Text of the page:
Where does the wastewater come from?
The wastewater is transported from all the residential, business and industrial customers by the collection system (sewer pipes).
How does the Wastewater Treatment Plant process the wastewater?
The wastewater is pumped from a wet well located at the end of the collection system to the pretreatment process. This process removes the items that may cause maintenance problems throughout the entire treatment process. From the pretreatment process, the wastewater travels to the primary clarifiers where the settable solids (primary sludge) and floatable material (skimmings) are removed and pumped to additional processes: sludge (bio-solids) digestion and skimmings removal. The sludge is pumped into a primary digester where the bio-solids are heated to a temperature of 98 Fahrenheit. The temperatures in both digesters are monitored and maintained at constant levels to support both their growth and life functions. While the bacteria break down the organic materials, several gases are generated, one of which is methane. The methane gas is stored in digester #3 which has a floating gas cover. The methane gas stored in this digester is utilized in our microturbines to generate electricity and produce hot water, both of which are used to reduce energy costs at the plant. The bio-solids are then processed for disposal by centrifuging. The centrifuges produce a dry cake of 19% to 22% dry solids. This material can be disposed of by land application to approved farm fields. This program utilizes area farms for bio-solids disposal and is a good soil conditioner. Secondary treatment is the process that follows the primary settling. The secondary treatment can be separated into four processes: biological phosphorus removal, activated sludge, final clarification and disinfection. The first process that follows the primary settling process is called biological phosphorus removal (BPR). The BPR process is used to promote an environment essential to the growth of phosphorus accumulating organisms that are utilized in the BPR process. The second part of secondary treatment is called activated sludge. The activated sludge portion of treatment consists of three aeration basins where the flow proceeds. The activated sludge portion utilizes fine-air diffusion to support the air requirement that the microorganisms need to maintain their life functions in an aerobic environment. Theses microorganisms form a bio-mass called a floc. The floc consists of thousands of microorganisms which change the specific gravity of the dissolved solids and assist in their ability to settle. The wastewater and the floc are called mixed liquor. The mixed liquor flows from the aeration basins to the final clarifiers. The bio-mass in the mixed liquor is settled out in the final clarifier and the clear liquid proceeds to the chlorine contact tanks.The last step, is treatment of the water with ultra violet light which disinfects the water for bacteria. The water is then discharged to the Rock River.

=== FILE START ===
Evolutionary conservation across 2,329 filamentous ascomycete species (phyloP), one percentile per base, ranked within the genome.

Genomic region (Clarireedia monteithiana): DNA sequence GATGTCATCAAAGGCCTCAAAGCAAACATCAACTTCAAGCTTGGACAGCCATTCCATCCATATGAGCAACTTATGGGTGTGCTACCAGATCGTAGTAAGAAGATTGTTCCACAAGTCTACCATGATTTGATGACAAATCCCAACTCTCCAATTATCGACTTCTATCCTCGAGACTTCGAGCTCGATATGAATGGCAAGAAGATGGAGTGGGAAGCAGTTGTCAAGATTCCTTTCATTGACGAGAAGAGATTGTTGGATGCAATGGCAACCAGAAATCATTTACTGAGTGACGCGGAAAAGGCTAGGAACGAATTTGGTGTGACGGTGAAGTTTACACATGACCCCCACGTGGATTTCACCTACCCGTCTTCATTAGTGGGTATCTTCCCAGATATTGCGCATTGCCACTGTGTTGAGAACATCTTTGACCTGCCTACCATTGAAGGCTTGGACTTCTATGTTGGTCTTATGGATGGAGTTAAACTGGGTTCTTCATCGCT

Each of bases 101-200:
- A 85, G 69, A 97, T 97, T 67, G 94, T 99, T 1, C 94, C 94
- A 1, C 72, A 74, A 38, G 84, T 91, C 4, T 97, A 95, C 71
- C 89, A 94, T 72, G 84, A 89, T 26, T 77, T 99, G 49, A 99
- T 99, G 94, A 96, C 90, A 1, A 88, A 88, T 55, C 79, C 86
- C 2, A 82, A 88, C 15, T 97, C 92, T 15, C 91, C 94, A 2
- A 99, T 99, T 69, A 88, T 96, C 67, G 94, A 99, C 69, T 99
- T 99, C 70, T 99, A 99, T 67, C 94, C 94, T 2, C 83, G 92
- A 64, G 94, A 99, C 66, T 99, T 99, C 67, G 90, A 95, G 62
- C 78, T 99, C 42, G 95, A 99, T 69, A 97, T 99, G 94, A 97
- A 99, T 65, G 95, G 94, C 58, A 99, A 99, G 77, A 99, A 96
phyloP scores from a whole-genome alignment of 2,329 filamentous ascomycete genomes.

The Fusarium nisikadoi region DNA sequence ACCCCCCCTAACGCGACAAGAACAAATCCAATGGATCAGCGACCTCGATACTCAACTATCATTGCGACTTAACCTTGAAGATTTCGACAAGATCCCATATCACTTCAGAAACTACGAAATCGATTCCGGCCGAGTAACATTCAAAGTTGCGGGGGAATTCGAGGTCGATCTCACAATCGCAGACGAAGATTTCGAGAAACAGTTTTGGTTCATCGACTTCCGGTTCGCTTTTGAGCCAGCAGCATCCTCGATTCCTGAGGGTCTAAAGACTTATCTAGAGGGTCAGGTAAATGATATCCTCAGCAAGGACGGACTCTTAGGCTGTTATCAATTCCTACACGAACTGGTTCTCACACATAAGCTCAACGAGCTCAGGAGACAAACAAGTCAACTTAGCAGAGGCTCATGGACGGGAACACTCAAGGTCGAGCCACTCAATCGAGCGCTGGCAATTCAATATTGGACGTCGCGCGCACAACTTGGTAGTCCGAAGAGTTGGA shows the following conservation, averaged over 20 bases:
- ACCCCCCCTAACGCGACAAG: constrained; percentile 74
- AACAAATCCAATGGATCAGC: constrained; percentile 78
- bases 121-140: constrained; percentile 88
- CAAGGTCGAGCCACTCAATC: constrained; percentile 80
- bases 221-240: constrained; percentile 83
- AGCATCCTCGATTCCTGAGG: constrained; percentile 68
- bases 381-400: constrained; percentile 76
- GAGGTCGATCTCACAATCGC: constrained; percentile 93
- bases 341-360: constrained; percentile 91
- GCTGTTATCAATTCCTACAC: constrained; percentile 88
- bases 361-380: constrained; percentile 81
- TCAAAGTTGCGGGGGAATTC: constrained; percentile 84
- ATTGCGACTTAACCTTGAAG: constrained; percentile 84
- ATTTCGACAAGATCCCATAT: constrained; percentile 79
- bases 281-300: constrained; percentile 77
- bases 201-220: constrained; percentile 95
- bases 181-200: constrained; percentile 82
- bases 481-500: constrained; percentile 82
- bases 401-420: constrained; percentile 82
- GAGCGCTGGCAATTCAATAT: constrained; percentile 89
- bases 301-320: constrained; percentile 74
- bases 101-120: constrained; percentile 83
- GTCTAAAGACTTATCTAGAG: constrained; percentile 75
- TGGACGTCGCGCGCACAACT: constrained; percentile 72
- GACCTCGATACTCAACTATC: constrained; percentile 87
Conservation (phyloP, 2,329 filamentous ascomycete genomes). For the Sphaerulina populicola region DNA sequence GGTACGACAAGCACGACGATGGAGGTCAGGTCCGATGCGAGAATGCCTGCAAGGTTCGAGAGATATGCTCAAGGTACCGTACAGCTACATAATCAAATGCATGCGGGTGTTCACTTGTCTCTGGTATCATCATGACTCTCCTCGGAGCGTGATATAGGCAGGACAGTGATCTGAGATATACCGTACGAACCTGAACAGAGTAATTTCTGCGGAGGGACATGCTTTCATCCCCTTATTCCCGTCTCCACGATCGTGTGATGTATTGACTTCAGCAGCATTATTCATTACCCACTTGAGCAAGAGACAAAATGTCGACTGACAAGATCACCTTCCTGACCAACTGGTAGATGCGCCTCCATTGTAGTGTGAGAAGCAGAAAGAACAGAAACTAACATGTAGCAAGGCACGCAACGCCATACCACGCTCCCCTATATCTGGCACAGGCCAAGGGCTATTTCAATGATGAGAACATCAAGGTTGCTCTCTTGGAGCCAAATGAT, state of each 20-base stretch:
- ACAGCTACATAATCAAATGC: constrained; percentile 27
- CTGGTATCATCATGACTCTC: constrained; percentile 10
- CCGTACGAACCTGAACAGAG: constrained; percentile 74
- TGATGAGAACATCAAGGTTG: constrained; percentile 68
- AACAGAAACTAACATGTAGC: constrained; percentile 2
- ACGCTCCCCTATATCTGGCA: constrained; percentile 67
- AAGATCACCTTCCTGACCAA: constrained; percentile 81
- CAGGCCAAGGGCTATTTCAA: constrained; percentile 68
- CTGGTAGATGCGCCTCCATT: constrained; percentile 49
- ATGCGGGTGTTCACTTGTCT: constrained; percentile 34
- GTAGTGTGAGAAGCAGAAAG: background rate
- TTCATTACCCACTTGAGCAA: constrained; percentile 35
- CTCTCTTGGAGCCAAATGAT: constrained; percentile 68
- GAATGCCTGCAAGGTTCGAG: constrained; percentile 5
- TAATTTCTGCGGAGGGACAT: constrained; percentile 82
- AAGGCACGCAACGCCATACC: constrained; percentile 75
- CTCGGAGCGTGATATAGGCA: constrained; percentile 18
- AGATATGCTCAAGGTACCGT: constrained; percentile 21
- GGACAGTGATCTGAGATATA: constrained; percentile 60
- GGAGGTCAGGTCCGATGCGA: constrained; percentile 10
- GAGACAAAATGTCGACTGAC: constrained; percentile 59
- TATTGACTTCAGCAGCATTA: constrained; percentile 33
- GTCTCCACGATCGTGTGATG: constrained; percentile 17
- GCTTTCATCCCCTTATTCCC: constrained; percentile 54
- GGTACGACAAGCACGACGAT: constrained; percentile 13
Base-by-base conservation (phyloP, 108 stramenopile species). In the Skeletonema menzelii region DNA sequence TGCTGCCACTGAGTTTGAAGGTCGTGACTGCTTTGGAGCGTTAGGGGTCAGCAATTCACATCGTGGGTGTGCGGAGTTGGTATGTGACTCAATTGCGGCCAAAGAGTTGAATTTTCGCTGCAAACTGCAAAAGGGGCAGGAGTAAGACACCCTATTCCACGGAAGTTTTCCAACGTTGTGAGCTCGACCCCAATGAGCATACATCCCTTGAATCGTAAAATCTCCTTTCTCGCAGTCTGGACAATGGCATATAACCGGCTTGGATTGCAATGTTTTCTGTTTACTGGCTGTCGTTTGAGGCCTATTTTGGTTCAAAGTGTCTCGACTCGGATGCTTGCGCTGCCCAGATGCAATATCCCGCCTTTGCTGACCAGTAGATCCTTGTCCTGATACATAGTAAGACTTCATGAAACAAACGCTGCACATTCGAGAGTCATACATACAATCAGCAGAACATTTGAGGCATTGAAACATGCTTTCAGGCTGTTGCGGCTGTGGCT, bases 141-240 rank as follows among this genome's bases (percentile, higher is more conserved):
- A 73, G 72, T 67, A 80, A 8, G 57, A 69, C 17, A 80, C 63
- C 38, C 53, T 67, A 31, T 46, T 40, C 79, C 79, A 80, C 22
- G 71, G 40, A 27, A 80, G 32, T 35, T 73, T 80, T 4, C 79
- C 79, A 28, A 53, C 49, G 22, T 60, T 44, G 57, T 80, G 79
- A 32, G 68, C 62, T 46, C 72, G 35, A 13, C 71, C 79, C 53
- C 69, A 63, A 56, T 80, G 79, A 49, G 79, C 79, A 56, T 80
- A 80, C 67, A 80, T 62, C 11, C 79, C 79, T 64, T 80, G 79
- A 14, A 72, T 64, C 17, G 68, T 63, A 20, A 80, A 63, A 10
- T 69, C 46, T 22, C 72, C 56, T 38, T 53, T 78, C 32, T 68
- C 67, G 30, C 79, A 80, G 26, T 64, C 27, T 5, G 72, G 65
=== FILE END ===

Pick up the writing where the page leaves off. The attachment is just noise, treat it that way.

Does the Wastewater Treatment Plant monitor its final effluent?
Yes. There are several automatic samplers in specific locations that collect samples for analysis. These samples are analyzed and recorded daily for both plant control and reporting purposes. Each month the Wastewater Treatment Plant submits a Discharge Monitoring Report (DMR) to the Department of Natural Resources.
Can you arrange a tour of the Wastewater Treatment Plant?
The Wastewater Utility Plant staff provides tours of the treatment processes and laboratory procedures to students; professional organizations and interested groups. Plant tours are available and can be arrange by calling 755-3120 during normal business hours (Monday - Friday 7:00 AM - 3:30 PM).